Corals ripped up to provide pathway for underwater tourists


Officials have expelled a boat belonging to a seawalking tour operator from an island off Phuket, Thailand after it was found that the company had ripped out corals and installed underwater handrails to provide a pathway for tourists!

Seawalking involves tourists walking about on the bottom of the sea, wearing special plastic shoes and large helmets connected to an air supply on a boat back at the surface.

Officials found that J and J Marine — the company running the Sea Lion boat on Khai Nai Island — had ripped out 300 square metres of coral to create a flat walkway for the tourists and also added a railing for them to hold on to.

The cut coral had been piled on top of living coral and protected sea clams had been moved elsewhere. Even the boat itself was anchored to coral.

It was also found that the business doesn't have a license with the Bureau of Tourism Business and Guide Registration. The operators have since been asked to leave.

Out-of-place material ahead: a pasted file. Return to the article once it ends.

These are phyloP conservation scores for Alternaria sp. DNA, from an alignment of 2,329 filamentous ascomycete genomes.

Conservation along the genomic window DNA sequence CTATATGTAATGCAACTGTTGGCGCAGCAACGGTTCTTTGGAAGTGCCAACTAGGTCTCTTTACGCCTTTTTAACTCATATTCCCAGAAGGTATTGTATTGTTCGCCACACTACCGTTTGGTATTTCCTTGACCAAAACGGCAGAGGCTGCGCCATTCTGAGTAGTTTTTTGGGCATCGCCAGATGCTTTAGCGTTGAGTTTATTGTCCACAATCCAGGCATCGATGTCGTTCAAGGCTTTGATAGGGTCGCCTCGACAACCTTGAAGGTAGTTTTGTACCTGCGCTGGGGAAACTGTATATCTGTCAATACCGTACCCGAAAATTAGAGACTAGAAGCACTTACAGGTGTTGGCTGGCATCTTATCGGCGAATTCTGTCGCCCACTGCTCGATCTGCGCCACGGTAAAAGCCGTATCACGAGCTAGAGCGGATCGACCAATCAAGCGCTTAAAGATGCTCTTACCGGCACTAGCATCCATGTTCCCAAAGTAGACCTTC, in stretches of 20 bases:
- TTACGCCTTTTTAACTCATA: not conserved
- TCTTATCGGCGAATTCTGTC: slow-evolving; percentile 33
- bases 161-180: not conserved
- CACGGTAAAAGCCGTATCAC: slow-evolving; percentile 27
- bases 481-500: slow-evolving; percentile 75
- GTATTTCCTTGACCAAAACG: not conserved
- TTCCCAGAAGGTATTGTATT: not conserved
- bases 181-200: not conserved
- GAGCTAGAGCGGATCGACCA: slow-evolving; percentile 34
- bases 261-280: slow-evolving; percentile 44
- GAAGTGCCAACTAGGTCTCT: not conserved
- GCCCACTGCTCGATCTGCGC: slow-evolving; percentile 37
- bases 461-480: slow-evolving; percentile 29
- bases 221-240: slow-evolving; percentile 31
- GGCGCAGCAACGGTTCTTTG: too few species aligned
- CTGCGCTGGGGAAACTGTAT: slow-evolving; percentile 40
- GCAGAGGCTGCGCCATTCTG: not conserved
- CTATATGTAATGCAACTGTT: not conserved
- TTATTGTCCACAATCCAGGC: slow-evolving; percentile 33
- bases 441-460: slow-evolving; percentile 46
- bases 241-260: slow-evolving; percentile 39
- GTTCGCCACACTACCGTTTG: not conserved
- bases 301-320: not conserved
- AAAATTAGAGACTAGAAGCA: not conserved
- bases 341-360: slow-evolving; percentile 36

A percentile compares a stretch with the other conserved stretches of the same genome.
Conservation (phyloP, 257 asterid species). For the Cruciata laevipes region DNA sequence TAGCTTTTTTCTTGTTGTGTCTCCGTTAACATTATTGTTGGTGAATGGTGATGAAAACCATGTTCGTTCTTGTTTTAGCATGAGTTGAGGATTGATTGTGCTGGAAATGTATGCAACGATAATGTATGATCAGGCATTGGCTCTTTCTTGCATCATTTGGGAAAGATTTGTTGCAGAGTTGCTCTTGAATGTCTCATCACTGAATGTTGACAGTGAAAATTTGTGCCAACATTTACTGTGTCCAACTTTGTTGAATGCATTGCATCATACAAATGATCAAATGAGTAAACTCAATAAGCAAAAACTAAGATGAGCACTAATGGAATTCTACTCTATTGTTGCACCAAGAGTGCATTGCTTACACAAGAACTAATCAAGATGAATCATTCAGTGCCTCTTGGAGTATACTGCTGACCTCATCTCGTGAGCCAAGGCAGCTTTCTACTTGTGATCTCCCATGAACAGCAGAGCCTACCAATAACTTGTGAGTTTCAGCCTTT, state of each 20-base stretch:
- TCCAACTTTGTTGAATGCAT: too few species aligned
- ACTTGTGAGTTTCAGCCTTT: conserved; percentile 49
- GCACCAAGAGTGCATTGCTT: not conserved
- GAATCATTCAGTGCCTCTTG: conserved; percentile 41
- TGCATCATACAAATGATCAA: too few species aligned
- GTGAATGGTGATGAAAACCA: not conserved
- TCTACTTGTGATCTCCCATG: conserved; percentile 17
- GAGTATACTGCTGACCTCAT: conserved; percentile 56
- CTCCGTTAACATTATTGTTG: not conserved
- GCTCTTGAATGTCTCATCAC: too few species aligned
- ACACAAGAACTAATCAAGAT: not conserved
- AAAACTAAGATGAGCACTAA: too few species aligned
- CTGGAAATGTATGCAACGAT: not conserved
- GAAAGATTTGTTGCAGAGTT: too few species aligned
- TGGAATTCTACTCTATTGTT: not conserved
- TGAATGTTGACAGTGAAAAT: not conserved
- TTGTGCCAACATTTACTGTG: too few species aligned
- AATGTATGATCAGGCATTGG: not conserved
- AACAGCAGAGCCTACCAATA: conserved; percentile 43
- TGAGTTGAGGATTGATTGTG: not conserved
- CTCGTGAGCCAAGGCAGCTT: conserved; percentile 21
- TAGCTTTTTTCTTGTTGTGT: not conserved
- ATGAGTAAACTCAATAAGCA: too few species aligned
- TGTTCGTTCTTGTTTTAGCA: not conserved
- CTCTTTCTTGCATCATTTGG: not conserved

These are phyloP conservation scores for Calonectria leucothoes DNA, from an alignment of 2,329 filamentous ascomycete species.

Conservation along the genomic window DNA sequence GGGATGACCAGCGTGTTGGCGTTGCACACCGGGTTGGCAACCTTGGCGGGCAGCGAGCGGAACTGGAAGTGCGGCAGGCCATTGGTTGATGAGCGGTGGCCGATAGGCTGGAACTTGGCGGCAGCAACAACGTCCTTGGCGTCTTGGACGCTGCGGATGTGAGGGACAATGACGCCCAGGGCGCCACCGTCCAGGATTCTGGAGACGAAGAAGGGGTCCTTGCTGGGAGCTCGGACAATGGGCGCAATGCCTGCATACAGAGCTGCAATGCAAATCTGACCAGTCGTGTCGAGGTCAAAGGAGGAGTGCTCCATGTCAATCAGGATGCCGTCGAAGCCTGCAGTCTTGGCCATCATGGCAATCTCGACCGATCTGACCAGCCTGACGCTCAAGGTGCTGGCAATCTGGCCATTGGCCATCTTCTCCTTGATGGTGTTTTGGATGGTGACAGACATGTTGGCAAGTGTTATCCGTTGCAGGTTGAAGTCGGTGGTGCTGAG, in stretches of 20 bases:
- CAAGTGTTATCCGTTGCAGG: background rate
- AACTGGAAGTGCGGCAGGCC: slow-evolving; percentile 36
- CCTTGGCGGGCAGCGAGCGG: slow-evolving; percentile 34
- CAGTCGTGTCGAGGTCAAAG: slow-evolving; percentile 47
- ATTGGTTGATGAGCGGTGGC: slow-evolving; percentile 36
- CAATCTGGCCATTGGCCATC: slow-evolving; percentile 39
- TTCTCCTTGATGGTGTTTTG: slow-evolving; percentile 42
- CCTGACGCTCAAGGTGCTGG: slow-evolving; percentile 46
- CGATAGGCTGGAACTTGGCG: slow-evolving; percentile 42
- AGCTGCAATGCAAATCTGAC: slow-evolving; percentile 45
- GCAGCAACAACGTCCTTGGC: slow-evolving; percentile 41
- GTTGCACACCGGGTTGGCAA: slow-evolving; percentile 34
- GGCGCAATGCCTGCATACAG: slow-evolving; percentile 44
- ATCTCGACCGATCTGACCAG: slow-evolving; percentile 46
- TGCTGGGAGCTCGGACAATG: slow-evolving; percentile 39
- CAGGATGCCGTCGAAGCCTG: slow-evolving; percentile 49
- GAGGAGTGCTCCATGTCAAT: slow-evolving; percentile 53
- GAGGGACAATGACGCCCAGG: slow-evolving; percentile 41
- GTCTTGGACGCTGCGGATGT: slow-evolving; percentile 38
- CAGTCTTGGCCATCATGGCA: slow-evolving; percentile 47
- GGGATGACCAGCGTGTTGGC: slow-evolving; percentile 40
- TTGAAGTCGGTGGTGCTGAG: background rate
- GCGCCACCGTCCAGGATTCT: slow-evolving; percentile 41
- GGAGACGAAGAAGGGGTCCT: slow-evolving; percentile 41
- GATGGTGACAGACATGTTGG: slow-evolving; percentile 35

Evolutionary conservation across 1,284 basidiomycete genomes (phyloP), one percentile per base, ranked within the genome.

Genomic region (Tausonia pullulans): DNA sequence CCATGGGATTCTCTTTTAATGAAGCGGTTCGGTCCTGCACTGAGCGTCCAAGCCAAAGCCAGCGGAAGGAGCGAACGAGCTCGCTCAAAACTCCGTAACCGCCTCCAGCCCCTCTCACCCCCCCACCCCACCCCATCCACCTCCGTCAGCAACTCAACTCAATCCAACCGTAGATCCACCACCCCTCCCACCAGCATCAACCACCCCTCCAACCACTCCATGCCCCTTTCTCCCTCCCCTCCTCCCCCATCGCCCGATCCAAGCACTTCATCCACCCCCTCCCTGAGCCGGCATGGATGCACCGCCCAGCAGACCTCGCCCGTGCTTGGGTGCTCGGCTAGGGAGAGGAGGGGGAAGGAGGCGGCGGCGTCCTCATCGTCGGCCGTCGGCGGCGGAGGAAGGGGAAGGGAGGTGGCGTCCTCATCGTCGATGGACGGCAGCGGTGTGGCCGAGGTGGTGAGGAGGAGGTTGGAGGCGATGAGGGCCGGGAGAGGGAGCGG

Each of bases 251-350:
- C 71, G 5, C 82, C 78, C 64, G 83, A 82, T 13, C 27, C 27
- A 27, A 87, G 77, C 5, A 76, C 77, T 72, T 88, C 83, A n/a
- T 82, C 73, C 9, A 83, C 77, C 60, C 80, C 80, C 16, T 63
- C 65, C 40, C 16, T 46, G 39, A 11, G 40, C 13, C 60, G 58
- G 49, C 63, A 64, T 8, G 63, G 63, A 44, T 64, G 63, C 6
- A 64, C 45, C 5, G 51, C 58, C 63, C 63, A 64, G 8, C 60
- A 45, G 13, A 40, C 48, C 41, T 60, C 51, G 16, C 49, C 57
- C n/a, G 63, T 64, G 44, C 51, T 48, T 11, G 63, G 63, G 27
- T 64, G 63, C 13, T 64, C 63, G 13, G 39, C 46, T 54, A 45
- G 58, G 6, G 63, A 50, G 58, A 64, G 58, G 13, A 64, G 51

"Corals are protected by the Wildlife preservation and Protection Act BE 2535, so the police will be involved in the investigation of the damage caused by the seawalking company," the Phuket Department of Marine and Coastal Resources (DMCR) Office Chief, Thanate Mannoi told the Phuket Gazette.

Somporn Teerin, the manager of the seawalking business, denies damaging the coral. He says that the coral his company removed was already dead and that the walkway where the railing was installed is a natural coral-free water channel.

The rails have now been removed and the area buoyed off. More than 800 coral frags are still alive, but experts say it could take five years or more for the area to recover.

A team of divers have been brought in to help replant the coral.

Other seawalking businesses operate in the area, but these all have licenses.

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